In many ways, it was inevitable that the second hand car market would one day be as vibrant, bustling and exciting as it is today. With advancements in mechanics increasing both the reliability and resale potential of cars, even years after they were first registered, and with economic circumstances forcing consumers to revaluate their requirements, we now have the perfect storm of conditions for a thriving used car market.
Though the halcyon days of manufacturing cars are well behind the UK, the country’s second hand car market – or more specifically, how we buy and sell used cars – has become admired and imitated throughout the world. The processes for buying a used car, which British consumers may take for granted, are being used as a template in countries such as the USA and Australia where the marketplace is haphazard, disorganised and, for consumers, hugely frustrating.
Let’s say you’re a new driver looking for your first car in the UK. Many of the things that you need to do to secure that car can be done from the comfort of your own home (although there’s no way, yet, of being able to test drive from your own home!). From finding out how much you can afford and securing the best car loan, to reading reviews and browsing sites such as Autotrader, to comparing insurance premiums; almost all of the work can be done using your computer.
How does that differ in the rest of the world? And what can the UK teach the world about second hand cars?
The main difference is how the average consumer looks for their dream used car. Nothing in our description of the average consumer above will have looked out of place to someone living in the UK, but to an American or an Australian, the concept of finding a car for sale using a dedicated website seems somewhat alien. An Australian consumer in particular, is far more likely to browse local classified ads, or classified ad sites like Gumtree, rather than a dedicated car site. But all of that is starting to change, and it’s partly thanks to the UK.
On the face of it, using classifieds to find a car in a country the size of Australia makes perfect sense. After all, it would be a shame to find your perfect car only to discover it was 5,000 miles away. But classifieds come with a host of problems that do no favours to the second hand car market.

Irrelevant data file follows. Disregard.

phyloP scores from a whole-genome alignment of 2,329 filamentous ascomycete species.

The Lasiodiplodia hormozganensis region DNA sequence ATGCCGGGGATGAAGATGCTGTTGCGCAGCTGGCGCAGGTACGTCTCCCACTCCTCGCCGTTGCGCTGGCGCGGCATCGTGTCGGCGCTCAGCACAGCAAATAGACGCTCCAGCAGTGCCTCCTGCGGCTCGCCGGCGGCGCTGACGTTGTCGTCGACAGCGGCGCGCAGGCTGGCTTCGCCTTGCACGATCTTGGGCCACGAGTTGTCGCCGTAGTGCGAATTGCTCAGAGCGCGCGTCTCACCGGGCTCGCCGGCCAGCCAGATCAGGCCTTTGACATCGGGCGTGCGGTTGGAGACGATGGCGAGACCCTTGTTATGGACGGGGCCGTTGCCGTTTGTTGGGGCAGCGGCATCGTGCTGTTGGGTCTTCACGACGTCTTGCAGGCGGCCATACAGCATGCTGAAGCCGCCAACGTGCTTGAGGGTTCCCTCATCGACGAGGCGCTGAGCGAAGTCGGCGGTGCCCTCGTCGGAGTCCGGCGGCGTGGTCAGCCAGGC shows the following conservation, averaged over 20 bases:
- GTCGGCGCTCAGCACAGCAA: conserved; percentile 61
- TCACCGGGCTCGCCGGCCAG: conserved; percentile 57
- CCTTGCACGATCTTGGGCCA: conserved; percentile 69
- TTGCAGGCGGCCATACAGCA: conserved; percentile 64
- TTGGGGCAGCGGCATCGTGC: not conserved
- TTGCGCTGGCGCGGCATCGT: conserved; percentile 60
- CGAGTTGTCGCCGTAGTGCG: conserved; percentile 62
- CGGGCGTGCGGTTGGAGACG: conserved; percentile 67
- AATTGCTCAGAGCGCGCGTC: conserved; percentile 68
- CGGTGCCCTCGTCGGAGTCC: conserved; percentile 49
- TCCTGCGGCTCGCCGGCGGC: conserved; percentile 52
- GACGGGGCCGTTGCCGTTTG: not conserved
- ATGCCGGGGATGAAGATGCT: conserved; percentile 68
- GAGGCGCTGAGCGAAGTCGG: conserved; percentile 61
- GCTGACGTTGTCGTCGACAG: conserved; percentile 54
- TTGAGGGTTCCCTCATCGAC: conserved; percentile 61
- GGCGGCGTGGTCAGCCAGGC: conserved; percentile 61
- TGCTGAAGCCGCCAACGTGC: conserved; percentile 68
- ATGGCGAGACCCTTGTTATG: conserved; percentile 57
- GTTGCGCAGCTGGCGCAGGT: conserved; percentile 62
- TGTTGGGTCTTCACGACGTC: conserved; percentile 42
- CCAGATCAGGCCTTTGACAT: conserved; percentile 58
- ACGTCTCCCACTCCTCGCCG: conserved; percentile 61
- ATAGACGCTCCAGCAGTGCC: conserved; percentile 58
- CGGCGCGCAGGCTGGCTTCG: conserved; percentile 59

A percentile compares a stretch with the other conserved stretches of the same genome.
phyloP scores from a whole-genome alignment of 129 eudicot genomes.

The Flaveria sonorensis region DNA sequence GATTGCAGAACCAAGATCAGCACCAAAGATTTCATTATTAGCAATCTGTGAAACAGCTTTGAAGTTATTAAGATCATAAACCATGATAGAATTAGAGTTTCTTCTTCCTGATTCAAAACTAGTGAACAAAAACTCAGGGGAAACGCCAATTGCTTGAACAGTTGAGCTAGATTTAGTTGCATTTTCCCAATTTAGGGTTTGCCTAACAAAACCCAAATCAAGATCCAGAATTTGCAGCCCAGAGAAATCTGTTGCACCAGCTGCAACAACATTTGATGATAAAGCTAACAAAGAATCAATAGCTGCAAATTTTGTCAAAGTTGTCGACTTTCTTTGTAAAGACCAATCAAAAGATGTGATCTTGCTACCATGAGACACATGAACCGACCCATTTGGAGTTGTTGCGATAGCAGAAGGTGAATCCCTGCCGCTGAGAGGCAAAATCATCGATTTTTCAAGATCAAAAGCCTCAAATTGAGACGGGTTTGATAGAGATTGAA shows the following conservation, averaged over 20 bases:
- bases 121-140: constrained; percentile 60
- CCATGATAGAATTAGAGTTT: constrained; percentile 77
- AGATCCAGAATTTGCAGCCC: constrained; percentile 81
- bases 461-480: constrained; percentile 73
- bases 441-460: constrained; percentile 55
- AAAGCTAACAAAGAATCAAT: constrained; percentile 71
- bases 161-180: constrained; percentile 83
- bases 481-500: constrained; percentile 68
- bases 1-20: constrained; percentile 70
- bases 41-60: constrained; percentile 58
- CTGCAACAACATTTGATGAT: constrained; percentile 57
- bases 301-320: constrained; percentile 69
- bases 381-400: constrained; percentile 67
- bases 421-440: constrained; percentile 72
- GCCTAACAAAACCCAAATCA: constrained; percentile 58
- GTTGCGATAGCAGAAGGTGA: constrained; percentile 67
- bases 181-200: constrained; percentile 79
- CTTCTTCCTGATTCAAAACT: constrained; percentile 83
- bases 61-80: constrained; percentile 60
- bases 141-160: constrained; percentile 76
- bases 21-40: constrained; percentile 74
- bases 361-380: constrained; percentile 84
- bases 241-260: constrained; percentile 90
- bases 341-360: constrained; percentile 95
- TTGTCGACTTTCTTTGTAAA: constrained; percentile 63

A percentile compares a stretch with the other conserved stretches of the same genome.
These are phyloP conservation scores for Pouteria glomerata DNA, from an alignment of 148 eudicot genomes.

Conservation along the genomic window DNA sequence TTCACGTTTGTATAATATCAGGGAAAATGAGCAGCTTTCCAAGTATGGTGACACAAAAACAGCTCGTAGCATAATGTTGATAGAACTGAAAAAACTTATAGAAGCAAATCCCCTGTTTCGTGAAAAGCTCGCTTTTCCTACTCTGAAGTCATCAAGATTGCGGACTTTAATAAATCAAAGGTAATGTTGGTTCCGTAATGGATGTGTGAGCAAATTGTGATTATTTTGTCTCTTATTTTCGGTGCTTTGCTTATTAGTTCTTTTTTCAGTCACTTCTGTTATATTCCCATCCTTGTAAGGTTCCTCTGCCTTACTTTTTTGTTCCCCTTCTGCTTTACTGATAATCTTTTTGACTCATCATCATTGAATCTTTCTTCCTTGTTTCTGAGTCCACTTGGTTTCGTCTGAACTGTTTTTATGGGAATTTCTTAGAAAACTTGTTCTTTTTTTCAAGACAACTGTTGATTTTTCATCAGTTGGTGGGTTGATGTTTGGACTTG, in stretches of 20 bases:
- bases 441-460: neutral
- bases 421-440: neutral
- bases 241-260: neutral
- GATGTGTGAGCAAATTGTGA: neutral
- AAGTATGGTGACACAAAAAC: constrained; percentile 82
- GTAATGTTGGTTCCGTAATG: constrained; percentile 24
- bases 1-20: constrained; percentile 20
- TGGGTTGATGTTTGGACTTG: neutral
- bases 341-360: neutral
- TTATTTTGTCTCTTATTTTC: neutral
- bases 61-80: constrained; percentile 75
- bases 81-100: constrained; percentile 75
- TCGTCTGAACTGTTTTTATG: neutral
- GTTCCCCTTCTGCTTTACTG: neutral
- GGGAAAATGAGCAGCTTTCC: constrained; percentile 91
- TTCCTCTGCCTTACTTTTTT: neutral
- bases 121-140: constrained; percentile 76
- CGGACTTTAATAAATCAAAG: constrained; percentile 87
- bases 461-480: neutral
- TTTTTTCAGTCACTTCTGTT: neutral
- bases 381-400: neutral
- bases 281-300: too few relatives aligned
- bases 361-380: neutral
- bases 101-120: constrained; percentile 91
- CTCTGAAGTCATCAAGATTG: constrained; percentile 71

Firstly, classifieds only show you a selection of cars which leaves the consumer little choice. Often these cars are in a bad state of repair (which is frequently why those cars aren’t sold through dealerships) and the sellers are hoping that the buyer won’t notice. There is also the question of security and the scope for fraud and other criminal activities associated with classifieds.
The UK template of dedicated car sales sites addresses and improves each of these failings. Sites such as Carsales.com.au allow Australian consumers to search for their dream car based on make, model, price and location. The beauty of these sites is that they mix both private ads and those placed by dealers and advertisers are encouraged to place as many photos of the vehicle and as many details about it as they can, meaning that there is less risk of a rip-off.
Crucially, sites like Autotrader and Carsales encourage competition, which in turn stops sellers from artificially raising prices. The web consumer is almost certain to find their dream car cheaper than the classified consumer.
So next time you’re buying a used car, take a few seconds to marvel at how easy the whole process has become and feel proud that the UK second hand car market is so safe, reliable and competitive that it is being copied throughout the world.